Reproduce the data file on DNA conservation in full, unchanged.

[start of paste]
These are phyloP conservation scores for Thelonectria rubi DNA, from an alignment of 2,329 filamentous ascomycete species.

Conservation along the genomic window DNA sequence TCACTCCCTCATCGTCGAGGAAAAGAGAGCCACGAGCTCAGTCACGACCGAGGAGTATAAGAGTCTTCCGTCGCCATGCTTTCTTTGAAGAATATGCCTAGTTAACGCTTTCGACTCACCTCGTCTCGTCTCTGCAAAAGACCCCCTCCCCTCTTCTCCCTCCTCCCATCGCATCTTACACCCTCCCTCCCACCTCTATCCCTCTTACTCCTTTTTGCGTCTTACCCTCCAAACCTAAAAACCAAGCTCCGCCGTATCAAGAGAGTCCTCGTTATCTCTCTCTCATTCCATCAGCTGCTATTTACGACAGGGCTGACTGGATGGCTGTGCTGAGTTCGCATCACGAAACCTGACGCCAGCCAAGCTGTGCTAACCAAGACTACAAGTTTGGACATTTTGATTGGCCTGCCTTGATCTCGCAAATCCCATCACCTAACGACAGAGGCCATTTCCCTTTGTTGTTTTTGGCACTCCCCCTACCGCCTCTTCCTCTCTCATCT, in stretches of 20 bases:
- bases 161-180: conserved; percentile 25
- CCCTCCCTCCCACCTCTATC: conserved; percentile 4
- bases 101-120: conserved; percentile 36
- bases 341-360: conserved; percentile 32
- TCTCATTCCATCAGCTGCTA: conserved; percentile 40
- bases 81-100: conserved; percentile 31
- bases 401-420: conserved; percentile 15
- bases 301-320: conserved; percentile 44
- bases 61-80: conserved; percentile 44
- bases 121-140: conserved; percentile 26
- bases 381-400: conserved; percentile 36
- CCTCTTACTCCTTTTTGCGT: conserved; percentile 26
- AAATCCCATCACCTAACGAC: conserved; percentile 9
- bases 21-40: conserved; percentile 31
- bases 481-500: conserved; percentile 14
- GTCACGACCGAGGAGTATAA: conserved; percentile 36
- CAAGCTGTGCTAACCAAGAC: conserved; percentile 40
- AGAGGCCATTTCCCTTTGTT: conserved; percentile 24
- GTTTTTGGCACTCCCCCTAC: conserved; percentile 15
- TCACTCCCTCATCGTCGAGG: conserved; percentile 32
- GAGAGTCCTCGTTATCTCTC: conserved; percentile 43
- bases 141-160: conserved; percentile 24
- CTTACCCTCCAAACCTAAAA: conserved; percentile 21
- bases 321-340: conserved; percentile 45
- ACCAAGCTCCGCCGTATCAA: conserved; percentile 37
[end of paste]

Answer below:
These are phyloP conservation scores for Thelonectria rubi DNA, from an alignment of 2,329 filamentous ascomycete species.

Conservation along the genomic window DNA sequence TCACTCCCTCATCGTCGAGGAAAAGAGAGCCACGAGCTCAGTCACGACCGAGGAGTATAAGAGTCTTCCGTCGCCATGCTTTCTTTGAAGAATATGCCTAGTTAACGCTTTCGACTCACCTCGTCTCGTCTCTGCAAAAGACCCCCTCCCCTCTTCTCCCTCCTCCCATCGCATCTTACACCCTCCCTCCCACCTCTATCCCTCTTACTCCTTTTTGCGTCTTACCCTCCAAACCTAAAAACCAAGCTCCGCCGTATCAAGAGAGTCCTCGTTATCTCTCTCTCATTCCATCAGCTGCTATTTACGACAGGGCTGACTGGATGGCTGTGCTGAGTTCGCATCACGAAACCTGACGCCAGCCAAGCTGTGCTAACCAAGACTACAAGTTTGGACATTTTGATTGGCCTGCCTTGATCTCGCAAATCCCATCACCTAACGACAGAGGCCATTTCCCTTTGTTGTTTTTGGCACTCCCCCTACCGCCTCTTCCTCTCTCATCT, in stretches of 20 bases:
- bases 161-180: conserved; percentile 25
- CCCTCCCTCCCACCTCTATC: conserved; percentile 4
- bases 101-120: conserved; percentile 36
- bases 341-360: conserved; percentile 32
- TCTCATTCCATCAGCTGCTA: conserved; percentile 40
- bases 81-100: conserved; percentile 31
- bases 401-420: conserved; percentile 15
- bases 301-320: conserved; percentile 44
- bases 61-80: conserved; percentile 44
- bases 121-140: conserved; percentile 26
- bases 381-400: conserved; percentile 36
- CCTCTTACTCCTTTTTGCGT: conserved; percentile 26
- AAATCCCATCACCTAACGAC: conserved; percentile 9
- bases 21-40: conserved; percentile 31
- bases 481-500: conserved; percentile 14
- GTCACGACCGAGGAGTATAA: conserved; percentile 36
- CAAGCTGTGCTAACCAAGAC: conserved; percentile 40
- AGAGGCCATTTCCCTTTGTT: conserved; percentile 24
- GTTTTTGGCACTCCCCCTAC: conserved; percentile 15
- TCACTCCCTCATCGTCGAGG: conserved; percentile 32
- GAGAGTCCTCGTTATCTCTC: conserved; percentile 43
- bases 141-160: conserved; percentile 24
- CTTACCCTCCAAACCTAAAA: conserved; percentile 21
- bases 321-340: conserved; percentile 45
- ACCAAGCTCCGCCGTATCAA: conserved; percentile 37